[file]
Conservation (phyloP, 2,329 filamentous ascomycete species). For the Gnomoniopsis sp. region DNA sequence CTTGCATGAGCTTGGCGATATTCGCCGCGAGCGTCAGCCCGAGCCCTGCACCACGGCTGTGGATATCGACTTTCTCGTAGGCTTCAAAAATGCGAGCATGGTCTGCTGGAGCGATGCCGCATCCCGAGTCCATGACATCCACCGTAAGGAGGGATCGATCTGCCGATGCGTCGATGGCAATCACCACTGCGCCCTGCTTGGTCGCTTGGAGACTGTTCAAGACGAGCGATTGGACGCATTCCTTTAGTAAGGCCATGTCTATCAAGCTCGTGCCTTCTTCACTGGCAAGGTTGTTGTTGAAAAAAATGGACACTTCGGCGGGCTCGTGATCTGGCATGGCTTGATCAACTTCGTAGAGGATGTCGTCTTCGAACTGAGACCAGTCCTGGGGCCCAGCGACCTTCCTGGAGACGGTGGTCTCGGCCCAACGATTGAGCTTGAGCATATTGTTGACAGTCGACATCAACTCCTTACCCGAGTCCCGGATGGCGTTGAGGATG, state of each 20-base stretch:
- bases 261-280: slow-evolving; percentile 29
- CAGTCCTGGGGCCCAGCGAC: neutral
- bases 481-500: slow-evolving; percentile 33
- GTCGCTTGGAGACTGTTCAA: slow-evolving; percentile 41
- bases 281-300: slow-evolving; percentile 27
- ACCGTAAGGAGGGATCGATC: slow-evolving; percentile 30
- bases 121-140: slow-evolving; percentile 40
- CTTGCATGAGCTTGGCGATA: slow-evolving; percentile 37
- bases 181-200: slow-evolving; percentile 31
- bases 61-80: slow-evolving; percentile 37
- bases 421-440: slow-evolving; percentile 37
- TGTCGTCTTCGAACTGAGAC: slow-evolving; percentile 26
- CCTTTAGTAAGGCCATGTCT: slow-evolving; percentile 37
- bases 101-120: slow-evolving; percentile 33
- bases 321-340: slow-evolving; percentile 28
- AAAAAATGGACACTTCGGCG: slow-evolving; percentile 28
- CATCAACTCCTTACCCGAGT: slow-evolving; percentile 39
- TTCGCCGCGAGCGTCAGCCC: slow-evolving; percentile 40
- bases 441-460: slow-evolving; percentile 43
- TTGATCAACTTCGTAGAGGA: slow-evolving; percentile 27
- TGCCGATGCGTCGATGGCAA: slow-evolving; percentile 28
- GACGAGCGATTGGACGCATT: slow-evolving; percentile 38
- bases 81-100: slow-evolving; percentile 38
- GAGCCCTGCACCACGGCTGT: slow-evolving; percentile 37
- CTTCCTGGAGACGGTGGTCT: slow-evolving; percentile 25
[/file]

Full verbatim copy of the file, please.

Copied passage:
Conservation (phyloP, 2,329 filamentous ascomycete species). For the Gnomoniopsis sp. region DNA sequence CTTGCATGAGCTTGGCGATATTCGCCGCGAGCGTCAGCCCGAGCCCTGCACCACGGCTGTGGATATCGACTTTCTCGTAGGCTTCAAAAATGCGAGCATGGTCTGCTGGAGCGATGCCGCATCCCGAGTCCATGACATCCACCGTAAGGAGGGATCGATCTGCCGATGCGTCGATGGCAATCACCACTGCGCCCTGCTTGGTCGCTTGGAGACTGTTCAAGACGAGCGATTGGACGCATTCCTTTAGTAAGGCCATGTCTATCAAGCTCGTGCCTTCTTCACTGGCAAGGTTGTTGTTGAAAAAAATGGACACTTCGGCGGGCTCGTGATCTGGCATGGCTTGATCAACTTCGTAGAGGATGTCGTCTTCGAACTGAGACCAGTCCTGGGGCCCAGCGACCTTCCTGGAGACGGTGGTCTCGGCCCAACGATTGAGCTTGAGCATATTGTTGACAGTCGACATCAACTCCTTACCCGAGTCCCGGATGGCGTTGAGGATG, state of each 20-base stretch:
- bases 261-280: slow-evolving; percentile 29
- CAGTCCTGGGGCCCAGCGAC: neutral
- bases 481-500: slow-evolving; percentile 33
- GTCGCTTGGAGACTGTTCAA: slow-evolving; percentile 41
- bases 281-300: slow-evolving; percentile 27
- ACCGTAAGGAGGGATCGATC: slow-evolving; percentile 30
- bases 121-140: slow-evolving; percentile 40
- CTTGCATGAGCTTGGCGATA: slow-evolving; percentile 37
- bases 181-200: slow-evolving; percentile 31
- bases 61-80: slow-evolving; percentile 37
- bases 421-440: slow-evolving; percentile 37
- TGTCGTCTTCGAACTGAGAC: slow-evolving; percentile 26
- CCTTTAGTAAGGCCATGTCT: slow-evolving; percentile 37
- bases 101-120: slow-evolving; percentile 33
- bases 321-340: slow-evolving; percentile 28
- AAAAAATGGACACTTCGGCG: slow-evolving; percentile 28
- CATCAACTCCTTACCCGAGT: slow-evolving; percentile 39
- TTCGCCGCGAGCGTCAGCCC: slow-evolving; percentile 40
- bases 441-460: slow-evolving; percentile 43
- TTGATCAACTTCGTAGAGGA: slow-evolving; percentile 27
- TGCCGATGCGTCGATGGCAA: slow-evolving; percentile 28
- GACGAGCGATTGGACGCATT: slow-evolving; percentile 38
- bases 81-100: slow-evolving; percentile 38
- GAGCCCTGCACCACGGCTGT: slow-evolving; percentile 37
- CTTCCTGGAGACGGTGGTCT: slow-evolving; percentile 25